."Israeli born Rinat Shaham makes an outstanding Carmen, svelte and sexy and with a voice that you can imagine good men dying for. Hers is quite a fruity mezzo, with a powerful bottom, but she also uses her instrument with a great deal of imagination and finesse, caressing a phrase here, leaning on a word there. She’s not afraid to make bold interpretive choices too and, of all the cast, manages to successfully project her character without sacrificing the subtleties. A force of nature then, and the appropriately throbbing heart of this production." Clive Paget , Mar 23, 2013 Limelight Magazine



"...standing ovation at curtain call owed its thanks to the last-minute-stand-in Carmen, sung brilliantly by Israeli-born mezzo-soprano Rinat Shaham.

...Shaham gave us a fiery, multidimensional Carmen, whose tobacco-laden gypsy pride torments the relatively simple and weak Don José. She wants her freedom above all things, and so she rejects the army officer for a matador in pink socks despite her hibernated love for the former. Shaham portrayed this subtle nuance beautifully... "

La Scena Musicale,L.H. Tiffany Hsieh, February 1, 2010

Shaham the whole package: She has all the dramatic vocal timbre, temperamental spark and the tightly coiled energy anyone could wish for".

The Toronto Star, The  Toronto Star John Terauds, Jan 28, 2010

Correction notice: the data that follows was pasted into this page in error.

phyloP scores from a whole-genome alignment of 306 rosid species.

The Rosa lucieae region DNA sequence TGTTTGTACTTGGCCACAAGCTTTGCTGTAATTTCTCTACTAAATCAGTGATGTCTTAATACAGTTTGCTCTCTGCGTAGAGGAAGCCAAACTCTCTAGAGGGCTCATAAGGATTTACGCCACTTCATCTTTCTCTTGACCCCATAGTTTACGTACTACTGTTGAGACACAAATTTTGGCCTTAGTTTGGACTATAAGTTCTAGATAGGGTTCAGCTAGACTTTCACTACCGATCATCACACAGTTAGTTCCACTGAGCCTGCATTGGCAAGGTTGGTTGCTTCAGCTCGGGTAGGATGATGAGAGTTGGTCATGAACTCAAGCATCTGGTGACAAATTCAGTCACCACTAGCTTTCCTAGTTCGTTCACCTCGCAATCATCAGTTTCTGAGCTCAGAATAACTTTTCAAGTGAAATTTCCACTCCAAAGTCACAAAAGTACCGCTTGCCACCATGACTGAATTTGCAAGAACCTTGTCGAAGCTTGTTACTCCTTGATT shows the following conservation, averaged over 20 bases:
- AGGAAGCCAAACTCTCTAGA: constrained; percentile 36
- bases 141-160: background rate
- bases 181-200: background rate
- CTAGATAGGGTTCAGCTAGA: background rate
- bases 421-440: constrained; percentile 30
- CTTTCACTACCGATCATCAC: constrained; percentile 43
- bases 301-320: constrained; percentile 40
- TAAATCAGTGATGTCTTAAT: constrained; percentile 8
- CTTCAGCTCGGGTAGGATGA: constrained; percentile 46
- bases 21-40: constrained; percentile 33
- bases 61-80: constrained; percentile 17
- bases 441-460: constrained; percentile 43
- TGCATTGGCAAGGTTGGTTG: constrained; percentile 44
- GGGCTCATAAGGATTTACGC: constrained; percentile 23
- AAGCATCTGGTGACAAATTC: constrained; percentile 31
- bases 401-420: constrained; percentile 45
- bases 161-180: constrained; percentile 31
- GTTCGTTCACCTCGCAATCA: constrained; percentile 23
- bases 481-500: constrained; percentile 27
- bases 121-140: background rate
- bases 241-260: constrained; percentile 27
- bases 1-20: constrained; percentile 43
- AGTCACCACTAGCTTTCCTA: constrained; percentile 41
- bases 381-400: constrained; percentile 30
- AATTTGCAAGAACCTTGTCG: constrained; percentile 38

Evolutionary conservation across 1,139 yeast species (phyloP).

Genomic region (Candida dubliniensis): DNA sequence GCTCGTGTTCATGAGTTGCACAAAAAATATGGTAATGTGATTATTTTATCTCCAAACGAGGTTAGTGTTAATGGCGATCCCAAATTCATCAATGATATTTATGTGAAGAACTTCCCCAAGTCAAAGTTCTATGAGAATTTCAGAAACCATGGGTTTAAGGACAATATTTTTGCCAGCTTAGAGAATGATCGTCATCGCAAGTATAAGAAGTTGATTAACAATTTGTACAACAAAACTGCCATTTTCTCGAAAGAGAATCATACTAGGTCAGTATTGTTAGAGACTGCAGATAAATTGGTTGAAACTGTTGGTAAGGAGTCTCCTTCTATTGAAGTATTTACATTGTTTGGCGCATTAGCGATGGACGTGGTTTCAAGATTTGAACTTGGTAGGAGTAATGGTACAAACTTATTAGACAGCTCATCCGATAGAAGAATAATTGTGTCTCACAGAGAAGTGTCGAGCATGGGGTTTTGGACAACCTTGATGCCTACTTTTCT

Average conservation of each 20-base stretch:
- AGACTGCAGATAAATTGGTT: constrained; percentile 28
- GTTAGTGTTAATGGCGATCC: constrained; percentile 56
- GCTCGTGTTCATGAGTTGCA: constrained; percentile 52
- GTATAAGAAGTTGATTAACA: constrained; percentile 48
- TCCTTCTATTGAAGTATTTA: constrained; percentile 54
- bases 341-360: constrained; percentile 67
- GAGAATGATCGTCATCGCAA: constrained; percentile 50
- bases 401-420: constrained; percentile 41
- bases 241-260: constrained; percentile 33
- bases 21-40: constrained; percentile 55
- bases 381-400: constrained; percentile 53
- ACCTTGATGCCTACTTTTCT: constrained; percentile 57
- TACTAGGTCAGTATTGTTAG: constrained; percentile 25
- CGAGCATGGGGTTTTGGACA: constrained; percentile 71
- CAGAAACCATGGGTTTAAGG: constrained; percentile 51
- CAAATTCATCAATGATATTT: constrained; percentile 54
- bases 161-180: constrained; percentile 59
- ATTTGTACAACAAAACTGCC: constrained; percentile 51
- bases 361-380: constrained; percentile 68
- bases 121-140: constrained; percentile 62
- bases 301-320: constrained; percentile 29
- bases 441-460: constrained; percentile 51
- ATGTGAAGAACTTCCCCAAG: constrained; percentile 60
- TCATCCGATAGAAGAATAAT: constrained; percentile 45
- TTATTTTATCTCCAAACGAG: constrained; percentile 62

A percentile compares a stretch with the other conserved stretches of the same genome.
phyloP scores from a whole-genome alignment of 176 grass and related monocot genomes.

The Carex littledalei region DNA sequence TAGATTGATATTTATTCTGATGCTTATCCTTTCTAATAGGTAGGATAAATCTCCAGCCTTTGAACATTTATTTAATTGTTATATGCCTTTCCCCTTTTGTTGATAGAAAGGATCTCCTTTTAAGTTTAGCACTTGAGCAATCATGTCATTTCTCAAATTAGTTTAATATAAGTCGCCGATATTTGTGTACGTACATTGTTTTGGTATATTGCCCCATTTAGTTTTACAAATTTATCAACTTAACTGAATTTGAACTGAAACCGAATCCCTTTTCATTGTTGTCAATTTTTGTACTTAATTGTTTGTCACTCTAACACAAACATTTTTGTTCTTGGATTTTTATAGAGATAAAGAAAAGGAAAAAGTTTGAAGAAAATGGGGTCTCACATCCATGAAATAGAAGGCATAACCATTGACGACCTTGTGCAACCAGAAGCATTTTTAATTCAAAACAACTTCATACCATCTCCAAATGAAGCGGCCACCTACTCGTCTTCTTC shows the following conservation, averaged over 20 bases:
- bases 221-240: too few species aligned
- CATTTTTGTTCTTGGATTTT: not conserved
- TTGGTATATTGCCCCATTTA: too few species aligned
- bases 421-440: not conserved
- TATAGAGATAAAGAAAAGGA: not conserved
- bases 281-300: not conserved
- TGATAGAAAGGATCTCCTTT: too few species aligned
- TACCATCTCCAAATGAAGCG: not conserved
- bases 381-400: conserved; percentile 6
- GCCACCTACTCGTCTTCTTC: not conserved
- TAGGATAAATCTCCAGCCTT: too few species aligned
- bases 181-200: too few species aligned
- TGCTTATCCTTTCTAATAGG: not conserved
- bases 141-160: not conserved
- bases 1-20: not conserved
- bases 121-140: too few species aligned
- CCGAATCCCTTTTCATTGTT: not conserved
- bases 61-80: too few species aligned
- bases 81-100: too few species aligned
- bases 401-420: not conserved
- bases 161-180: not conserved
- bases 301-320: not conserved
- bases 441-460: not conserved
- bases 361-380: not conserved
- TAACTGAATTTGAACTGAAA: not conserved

"Shaham embodies a flashing defiance, and can bring rasping fatefulness to her lower range. Yet though strong and earthy when needed, there is nothing rough about the sound, which glows with warmth and sensuality when suitably cosseted".

The Sydney Morning Herald, Peter McCallum, January 17, 2011



"The new Carmen at Glyndebourne, Rinat Shaham, is a sensation. From the moment she slinks downstage, douses her head in the water barrel, and tosses it back in a spray of defiance, she has taken possession of the stage and everyone on it. I've never been one for note-perfect Carmens - this one uses the music like promises and threats, coaxing, cajoling, insinuating, bending the melody, shamelessly exploiting the chesty rasp of her bottom notes. The colour of the voice is just about as dusky as it gets, but it's the way that it is an extension of her body and soul and language - the vernacular - that really grabs you."

The Independent, Edward Seckerson  July 2004





"The rich-voiced mezzo-soprano Rinat Shaham, making her local debut, was a fascinating Carmen. Shaham fully embodied the character, seamlessly weaving the arias and duets into the dramatic action so that they were not just musical highlights but an integral part of her performance. Vocally Shaham went from strength to strength, with a particularly compelling card song in Act III".

Opera News , George Dansker, March 20, 2009